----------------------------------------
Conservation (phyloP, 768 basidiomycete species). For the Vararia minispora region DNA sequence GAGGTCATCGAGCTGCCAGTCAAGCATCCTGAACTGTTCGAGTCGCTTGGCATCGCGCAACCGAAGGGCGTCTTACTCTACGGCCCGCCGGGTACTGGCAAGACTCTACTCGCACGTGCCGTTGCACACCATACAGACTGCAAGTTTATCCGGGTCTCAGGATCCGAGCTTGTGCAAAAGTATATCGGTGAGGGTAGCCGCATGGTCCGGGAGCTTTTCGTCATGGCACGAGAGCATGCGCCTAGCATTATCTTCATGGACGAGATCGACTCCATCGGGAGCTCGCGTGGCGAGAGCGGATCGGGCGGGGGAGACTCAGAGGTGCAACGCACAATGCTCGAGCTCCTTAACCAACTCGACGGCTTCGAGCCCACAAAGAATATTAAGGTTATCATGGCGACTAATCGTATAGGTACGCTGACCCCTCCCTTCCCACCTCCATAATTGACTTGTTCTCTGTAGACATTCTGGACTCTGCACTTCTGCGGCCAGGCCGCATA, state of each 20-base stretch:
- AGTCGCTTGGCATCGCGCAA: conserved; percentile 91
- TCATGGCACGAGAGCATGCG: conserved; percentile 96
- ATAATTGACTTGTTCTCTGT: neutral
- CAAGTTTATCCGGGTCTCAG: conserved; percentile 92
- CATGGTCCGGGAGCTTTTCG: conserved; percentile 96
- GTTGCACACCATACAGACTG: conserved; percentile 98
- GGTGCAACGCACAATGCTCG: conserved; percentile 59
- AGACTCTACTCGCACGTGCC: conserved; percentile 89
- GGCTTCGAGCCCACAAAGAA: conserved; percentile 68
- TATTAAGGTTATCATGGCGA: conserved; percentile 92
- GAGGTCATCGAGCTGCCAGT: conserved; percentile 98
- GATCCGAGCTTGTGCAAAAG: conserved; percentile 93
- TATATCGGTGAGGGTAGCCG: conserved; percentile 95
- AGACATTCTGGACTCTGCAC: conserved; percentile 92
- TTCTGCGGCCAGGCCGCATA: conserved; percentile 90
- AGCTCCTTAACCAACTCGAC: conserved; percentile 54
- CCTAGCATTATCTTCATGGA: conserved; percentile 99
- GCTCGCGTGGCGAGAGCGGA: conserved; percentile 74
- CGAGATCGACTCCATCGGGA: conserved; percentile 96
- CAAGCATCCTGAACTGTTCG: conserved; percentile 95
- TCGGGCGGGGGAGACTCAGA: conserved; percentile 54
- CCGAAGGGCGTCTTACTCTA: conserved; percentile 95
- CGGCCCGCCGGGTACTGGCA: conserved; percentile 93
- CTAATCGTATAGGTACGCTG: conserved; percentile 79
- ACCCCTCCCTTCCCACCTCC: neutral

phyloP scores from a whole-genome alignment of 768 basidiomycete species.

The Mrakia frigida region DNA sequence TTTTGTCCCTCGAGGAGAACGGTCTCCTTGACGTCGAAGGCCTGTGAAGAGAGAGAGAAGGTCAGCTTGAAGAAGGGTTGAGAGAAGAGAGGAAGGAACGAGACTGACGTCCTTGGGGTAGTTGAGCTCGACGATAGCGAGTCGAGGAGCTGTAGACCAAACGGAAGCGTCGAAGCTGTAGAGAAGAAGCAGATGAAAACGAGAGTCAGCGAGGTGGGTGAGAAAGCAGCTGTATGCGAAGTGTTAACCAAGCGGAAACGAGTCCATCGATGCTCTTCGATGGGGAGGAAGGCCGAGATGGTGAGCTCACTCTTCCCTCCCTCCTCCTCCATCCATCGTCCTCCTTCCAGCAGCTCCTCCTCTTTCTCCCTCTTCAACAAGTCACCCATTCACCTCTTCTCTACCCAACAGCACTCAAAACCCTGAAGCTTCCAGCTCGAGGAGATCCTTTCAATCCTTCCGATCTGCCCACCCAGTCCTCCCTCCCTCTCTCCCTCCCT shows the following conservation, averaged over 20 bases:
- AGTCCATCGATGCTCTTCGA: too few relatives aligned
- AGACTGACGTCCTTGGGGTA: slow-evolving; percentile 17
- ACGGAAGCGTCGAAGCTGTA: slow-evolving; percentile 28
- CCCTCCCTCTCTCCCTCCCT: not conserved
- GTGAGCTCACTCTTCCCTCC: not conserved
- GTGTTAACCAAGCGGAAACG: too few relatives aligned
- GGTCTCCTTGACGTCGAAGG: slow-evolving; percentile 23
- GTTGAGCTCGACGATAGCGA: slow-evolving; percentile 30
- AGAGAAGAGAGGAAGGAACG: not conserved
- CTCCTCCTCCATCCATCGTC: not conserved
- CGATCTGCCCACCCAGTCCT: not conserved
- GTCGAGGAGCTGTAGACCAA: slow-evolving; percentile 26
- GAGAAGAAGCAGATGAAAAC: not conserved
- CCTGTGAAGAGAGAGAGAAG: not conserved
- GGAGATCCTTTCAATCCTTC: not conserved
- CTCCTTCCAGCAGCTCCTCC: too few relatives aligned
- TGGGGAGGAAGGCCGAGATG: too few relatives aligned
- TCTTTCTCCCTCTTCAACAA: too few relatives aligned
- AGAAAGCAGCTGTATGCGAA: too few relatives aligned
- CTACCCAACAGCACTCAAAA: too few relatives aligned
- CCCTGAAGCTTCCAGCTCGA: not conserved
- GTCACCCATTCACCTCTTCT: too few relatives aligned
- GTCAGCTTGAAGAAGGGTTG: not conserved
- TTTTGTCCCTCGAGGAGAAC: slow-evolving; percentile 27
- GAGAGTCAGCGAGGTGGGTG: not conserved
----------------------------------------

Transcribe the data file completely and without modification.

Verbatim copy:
Conservation (phyloP, 768 basidiomycete species). For the Vararia minispora region DNA sequence GAGGTCATCGAGCTGCCAGTCAAGCATCCTGAACTGTTCGAGTCGCTTGGCATCGCGCAACCGAAGGGCGTCTTACTCTACGGCCCGCCGGGTACTGGCAAGACTCTACTCGCACGTGCCGTTGCACACCATACAGACTGCAAGTTTATCCGGGTCTCAGGATCCGAGCTTGTGCAAAAGTATATCGGTGAGGGTAGCCGCATGGTCCGGGAGCTTTTCGTCATGGCACGAGAGCATGCGCCTAGCATTATCTTCATGGACGAGATCGACTCCATCGGGAGCTCGCGTGGCGAGAGCGGATCGGGCGGGGGAGACTCAGAGGTGCAACGCACAATGCTCGAGCTCCTTAACCAACTCGACGGCTTCGAGCCCACAAAGAATATTAAGGTTATCATGGCGACTAATCGTATAGGTACGCTGACCCCTCCCTTCCCACCTCCATAATTGACTTGTTCTCTGTAGACATTCTGGACTCTGCACTTCTGCGGCCAGGCCGCATA, state of each 20-base stretch:
- AGTCGCTTGGCATCGCGCAA: conserved; percentile 91
- TCATGGCACGAGAGCATGCG: conserved; percentile 96
- ATAATTGACTTGTTCTCTGT: neutral
- CAAGTTTATCCGGGTCTCAG: conserved; percentile 92
- CATGGTCCGGGAGCTTTTCG: conserved; percentile 96
- GTTGCACACCATACAGACTG: conserved; percentile 98
- GGTGCAACGCACAATGCTCG: conserved; percentile 59
- AGACTCTACTCGCACGTGCC: conserved; percentile 89
- GGCTTCGAGCCCACAAAGAA: conserved; percentile 68
- TATTAAGGTTATCATGGCGA: conserved; percentile 92
- GAGGTCATCGAGCTGCCAGT: conserved; percentile 98
- GATCCGAGCTTGTGCAAAAG: conserved; percentile 93
- TATATCGGTGAGGGTAGCCG: conserved; percentile 95
- AGACATTCTGGACTCTGCAC: conserved; percentile 92
- TTCTGCGGCCAGGCCGCATA: conserved; percentile 90
- AGCTCCTTAACCAACTCGAC: conserved; percentile 54
- CCTAGCATTATCTTCATGGA: conserved; percentile 99
- GCTCGCGTGGCGAGAGCGGA: conserved; percentile 74
- CGAGATCGACTCCATCGGGA: conserved; percentile 96
- CAAGCATCCTGAACTGTTCG: conserved; percentile 95
- TCGGGCGGGGGAGACTCAGA: conserved; percentile 54
- CCGAAGGGCGTCTTACTCTA: conserved; percentile 95
- CGGCCCGCCGGGTACTGGCA: conserved; percentile 93
- CTAATCGTATAGGTACGCTG: conserved; percentile 79
- ACCCCTCCCTTCCCACCTCC: neutral

phyloP scores from a whole-genome alignment of 768 basidiomycete species.

The Mrakia frigida region DNA sequence TTTTGTCCCTCGAGGAGAACGGTCTCCTTGACGTCGAAGGCCTGTGAAGAGAGAGAGAAGGTCAGCTTGAAGAAGGGTTGAGAGAAGAGAGGAAGGAACGAGACTGACGTCCTTGGGGTAGTTGAGCTCGACGATAGCGAGTCGAGGAGCTGTAGACCAAACGGAAGCGTCGAAGCTGTAGAGAAGAAGCAGATGAAAACGAGAGTCAGCGAGGTGGGTGAGAAAGCAGCTGTATGCGAAGTGTTAACCAAGCGGAAACGAGTCCATCGATGCTCTTCGATGGGGAGGAAGGCCGAGATGGTGAGCTCACTCTTCCCTCCCTCCTCCTCCATCCATCGTCCTCCTTCCAGCAGCTCCTCCTCTTTCTCCCTCTTCAACAAGTCACCCATTCACCTCTTCTCTACCCAACAGCACTCAAAACCCTGAAGCTTCCAGCTCGAGGAGATCCTTTCAATCCTTCCGATCTGCCCACCCAGTCCTCCCTCCCTCTCTCCCTCCCT shows the following conservation, averaged over 20 bases:
- AGTCCATCGATGCTCTTCGA: too few relatives aligned
- AGACTGACGTCCTTGGGGTA: slow-evolving; percentile 17
- ACGGAAGCGTCGAAGCTGTA: slow-evolving; percentile 28
- CCCTCCCTCTCTCCCTCCCT: not conserved
- GTGAGCTCACTCTTCCCTCC: not conserved
- GTGTTAACCAAGCGGAAACG: too few relatives aligned
- GGTCTCCTTGACGTCGAAGG: slow-evolving; percentile 23
- GTTGAGCTCGACGATAGCGA: slow-evolving; percentile 30
- AGAGAAGAGAGGAAGGAACG: not conserved
- CTCCTCCTCCATCCATCGTC: not conserved
- CGATCTGCCCACCCAGTCCT: not conserved
- GTCGAGGAGCTGTAGACCAA: slow-evolving; percentile 26
- GAGAAGAAGCAGATGAAAAC: not conserved
- CCTGTGAAGAGAGAGAGAAG: not conserved
- GGAGATCCTTTCAATCCTTC: not conserved
- CTCCTTCCAGCAGCTCCTCC: too few relatives aligned
- TGGGGAGGAAGGCCGAGATG: too few relatives aligned
- TCTTTCTCCCTCTTCAACAA: too few relatives aligned
- AGAAAGCAGCTGTATGCGAA: too few relatives aligned
- CTACCCAACAGCACTCAAAA: too few relatives aligned
- CCCTGAAGCTTCCAGCTCGA: not conserved
- GTCACCCATTCACCTCTTCT: too few relatives aligned
- GTCAGCTTGAAGAAGGGTTG: not conserved
- TTTTGTCCCTCGAGGAGAAC: slow-evolving; percentile 27
- GAGAGTCAGCGAGGTGGGTG: not conserved